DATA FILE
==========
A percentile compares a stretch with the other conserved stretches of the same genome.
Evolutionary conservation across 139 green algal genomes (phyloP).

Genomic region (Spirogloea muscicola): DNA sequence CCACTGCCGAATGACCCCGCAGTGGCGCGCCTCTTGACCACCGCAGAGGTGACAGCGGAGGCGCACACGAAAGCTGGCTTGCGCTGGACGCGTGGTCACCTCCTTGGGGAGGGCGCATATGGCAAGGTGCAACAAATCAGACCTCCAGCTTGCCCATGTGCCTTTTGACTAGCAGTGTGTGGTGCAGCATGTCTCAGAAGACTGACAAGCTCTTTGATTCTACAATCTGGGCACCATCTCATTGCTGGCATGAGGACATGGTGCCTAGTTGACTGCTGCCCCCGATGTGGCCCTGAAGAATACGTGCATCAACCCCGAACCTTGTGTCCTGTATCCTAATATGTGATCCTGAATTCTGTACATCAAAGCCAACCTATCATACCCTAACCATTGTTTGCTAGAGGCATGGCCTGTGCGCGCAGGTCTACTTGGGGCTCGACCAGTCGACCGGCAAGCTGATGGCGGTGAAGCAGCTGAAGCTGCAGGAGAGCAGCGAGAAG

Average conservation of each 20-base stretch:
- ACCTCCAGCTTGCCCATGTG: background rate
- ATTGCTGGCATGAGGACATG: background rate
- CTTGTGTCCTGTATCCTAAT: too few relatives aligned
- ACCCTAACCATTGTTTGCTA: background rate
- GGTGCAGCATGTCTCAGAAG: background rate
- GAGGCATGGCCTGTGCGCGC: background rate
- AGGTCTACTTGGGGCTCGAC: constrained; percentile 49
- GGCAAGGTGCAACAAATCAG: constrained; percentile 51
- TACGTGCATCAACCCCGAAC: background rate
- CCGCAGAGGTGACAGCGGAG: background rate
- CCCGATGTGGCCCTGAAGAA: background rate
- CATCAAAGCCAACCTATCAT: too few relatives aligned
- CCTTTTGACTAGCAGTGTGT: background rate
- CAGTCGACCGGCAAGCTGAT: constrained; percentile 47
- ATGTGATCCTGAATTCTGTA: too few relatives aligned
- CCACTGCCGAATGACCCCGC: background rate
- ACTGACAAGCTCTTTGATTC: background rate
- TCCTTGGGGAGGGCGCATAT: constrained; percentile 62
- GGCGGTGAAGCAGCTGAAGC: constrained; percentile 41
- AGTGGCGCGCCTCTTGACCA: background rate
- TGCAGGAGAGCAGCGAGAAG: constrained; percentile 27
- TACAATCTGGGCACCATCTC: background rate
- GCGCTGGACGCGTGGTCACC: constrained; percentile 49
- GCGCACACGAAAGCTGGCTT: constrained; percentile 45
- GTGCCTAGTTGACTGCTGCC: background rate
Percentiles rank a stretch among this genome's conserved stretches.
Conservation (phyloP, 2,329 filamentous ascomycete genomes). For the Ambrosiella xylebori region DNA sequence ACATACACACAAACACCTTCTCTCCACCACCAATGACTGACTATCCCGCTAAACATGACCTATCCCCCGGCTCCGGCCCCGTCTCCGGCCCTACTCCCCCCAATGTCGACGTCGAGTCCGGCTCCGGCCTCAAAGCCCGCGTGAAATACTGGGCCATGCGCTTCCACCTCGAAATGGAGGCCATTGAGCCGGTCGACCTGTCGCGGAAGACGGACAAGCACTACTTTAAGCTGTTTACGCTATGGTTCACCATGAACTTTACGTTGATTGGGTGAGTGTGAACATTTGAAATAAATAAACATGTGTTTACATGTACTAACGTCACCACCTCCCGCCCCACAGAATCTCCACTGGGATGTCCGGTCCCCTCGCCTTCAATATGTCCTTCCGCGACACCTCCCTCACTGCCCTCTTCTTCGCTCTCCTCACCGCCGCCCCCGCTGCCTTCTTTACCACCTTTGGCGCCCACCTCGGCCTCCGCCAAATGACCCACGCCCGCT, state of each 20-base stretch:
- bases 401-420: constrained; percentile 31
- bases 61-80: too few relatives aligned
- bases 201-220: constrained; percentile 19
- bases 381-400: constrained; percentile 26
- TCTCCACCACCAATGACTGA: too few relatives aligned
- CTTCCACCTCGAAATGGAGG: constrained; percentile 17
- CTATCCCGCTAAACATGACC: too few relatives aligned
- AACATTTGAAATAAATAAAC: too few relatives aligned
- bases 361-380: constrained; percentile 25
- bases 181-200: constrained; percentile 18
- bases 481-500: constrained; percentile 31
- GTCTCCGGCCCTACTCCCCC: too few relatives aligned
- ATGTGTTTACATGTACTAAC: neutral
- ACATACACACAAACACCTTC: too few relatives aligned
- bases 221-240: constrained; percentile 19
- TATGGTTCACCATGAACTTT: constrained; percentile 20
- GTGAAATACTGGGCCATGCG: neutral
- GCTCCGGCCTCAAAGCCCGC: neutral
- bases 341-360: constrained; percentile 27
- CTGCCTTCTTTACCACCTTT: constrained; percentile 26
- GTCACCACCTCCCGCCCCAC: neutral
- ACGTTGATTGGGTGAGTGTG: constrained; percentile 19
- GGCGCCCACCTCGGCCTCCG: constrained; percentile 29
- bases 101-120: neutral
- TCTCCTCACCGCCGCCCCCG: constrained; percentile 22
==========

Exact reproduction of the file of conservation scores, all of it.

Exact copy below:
A percentile compares a stretch with the other conserved stretches of the same genome.
Evolutionary conservation across 139 green algal genomes (phyloP).

Genomic region (Spirogloea muscicola): DNA sequence CCACTGCCGAATGACCCCGCAGTGGCGCGCCTCTTGACCACCGCAGAGGTGACAGCGGAGGCGCACACGAAAGCTGGCTTGCGCTGGACGCGTGGTCACCTCCTTGGGGAGGGCGCATATGGCAAGGTGCAACAAATCAGACCTCCAGCTTGCCCATGTGCCTTTTGACTAGCAGTGTGTGGTGCAGCATGTCTCAGAAGACTGACAAGCTCTTTGATTCTACAATCTGGGCACCATCTCATTGCTGGCATGAGGACATGGTGCCTAGTTGACTGCTGCCCCCGATGTGGCCCTGAAGAATACGTGCATCAACCCCGAACCTTGTGTCCTGTATCCTAATATGTGATCCTGAATTCTGTACATCAAAGCCAACCTATCATACCCTAACCATTGTTTGCTAGAGGCATGGCCTGTGCGCGCAGGTCTACTTGGGGCTCGACCAGTCGACCGGCAAGCTGATGGCGGTGAAGCAGCTGAAGCTGCAGGAGAGCAGCGAGAAG

Average conservation of each 20-base stretch:
- ACCTCCAGCTTGCCCATGTG: background rate
- ATTGCTGGCATGAGGACATG: background rate
- CTTGTGTCCTGTATCCTAAT: too few relatives aligned
- ACCCTAACCATTGTTTGCTA: background rate
- GGTGCAGCATGTCTCAGAAG: background rate
- GAGGCATGGCCTGTGCGCGC: background rate
- AGGTCTACTTGGGGCTCGAC: constrained; percentile 49
- GGCAAGGTGCAACAAATCAG: constrained; percentile 51
- TACGTGCATCAACCCCGAAC: background rate
- CCGCAGAGGTGACAGCGGAG: background rate
- CCCGATGTGGCCCTGAAGAA: background rate
- CATCAAAGCCAACCTATCAT: too few relatives aligned
- CCTTTTGACTAGCAGTGTGT: background rate
- CAGTCGACCGGCAAGCTGAT: constrained; percentile 47
- ATGTGATCCTGAATTCTGTA: too few relatives aligned
- CCACTGCCGAATGACCCCGC: background rate
- ACTGACAAGCTCTTTGATTC: background rate
- TCCTTGGGGAGGGCGCATAT: constrained; percentile 62
- GGCGGTGAAGCAGCTGAAGC: constrained; percentile 41
- AGTGGCGCGCCTCTTGACCA: background rate
- TGCAGGAGAGCAGCGAGAAG: constrained; percentile 27
- TACAATCTGGGCACCATCTC: background rate
- GCGCTGGACGCGTGGTCACC: constrained; percentile 49
- GCGCACACGAAAGCTGGCTT: constrained; percentile 45
- GTGCCTAGTTGACTGCTGCC: background rate
Percentiles rank a stretch among this genome's conserved stretches.
Conservation (phyloP, 2,329 filamentous ascomycete genomes). For the Ambrosiella xylebori region DNA sequence ACATACACACAAACACCTTCTCTCCACCACCAATGACTGACTATCCCGCTAAACATGACCTATCCCCCGGCTCCGGCCCCGTCTCCGGCCCTACTCCCCCCAATGTCGACGTCGAGTCCGGCTCCGGCCTCAAAGCCCGCGTGAAATACTGGGCCATGCGCTTCCACCTCGAAATGGAGGCCATTGAGCCGGTCGACCTGTCGCGGAAGACGGACAAGCACTACTTTAAGCTGTTTACGCTATGGTTCACCATGAACTTTACGTTGATTGGGTGAGTGTGAACATTTGAAATAAATAAACATGTGTTTACATGTACTAACGTCACCACCTCCCGCCCCACAGAATCTCCACTGGGATGTCCGGTCCCCTCGCCTTCAATATGTCCTTCCGCGACACCTCCCTCACTGCCCTCTTCTTCGCTCTCCTCACCGCCGCCCCCGCTGCCTTCTTTACCACCTTTGGCGCCCACCTCGGCCTCCGCCAAATGACCCACGCCCGCT, state of each 20-base stretch:
- bases 401-420: constrained; percentile 31
- bases 61-80: too few relatives aligned
- bases 201-220: constrained; percentile 19
- bases 381-400: constrained; percentile 26
- TCTCCACCACCAATGACTGA: too few relatives aligned
- CTTCCACCTCGAAATGGAGG: constrained; percentile 17
- CTATCCCGCTAAACATGACC: too few relatives aligned
- AACATTTGAAATAAATAAAC: too few relatives aligned
- bases 361-380: constrained; percentile 25
- bases 181-200: constrained; percentile 18
- bases 481-500: constrained; percentile 31
- GTCTCCGGCCCTACTCCCCC: too few relatives aligned
- ATGTGTTTACATGTACTAAC: neutral
- ACATACACACAAACACCTTC: too few relatives aligned
- bases 221-240: constrained; percentile 19
- TATGGTTCACCATGAACTTT: constrained; percentile 20
- GTGAAATACTGGGCCATGCG: neutral
- GCTCCGGCCTCAAAGCCCGC: neutral
- bases 341-360: constrained; percentile 27
- CTGCCTTCTTTACCACCTTT: constrained; percentile 26
- GTCACCACCTCCCGCCCCAC: neutral
- ACGTTGATTGGGTGAGTGTG: constrained; percentile 19
- GGCGCCCACCTCGGCCTCCG: constrained; percentile 29
- bases 101-120: neutral
- TCTCCTCACCGCCGCCCCCG: constrained; percentile 22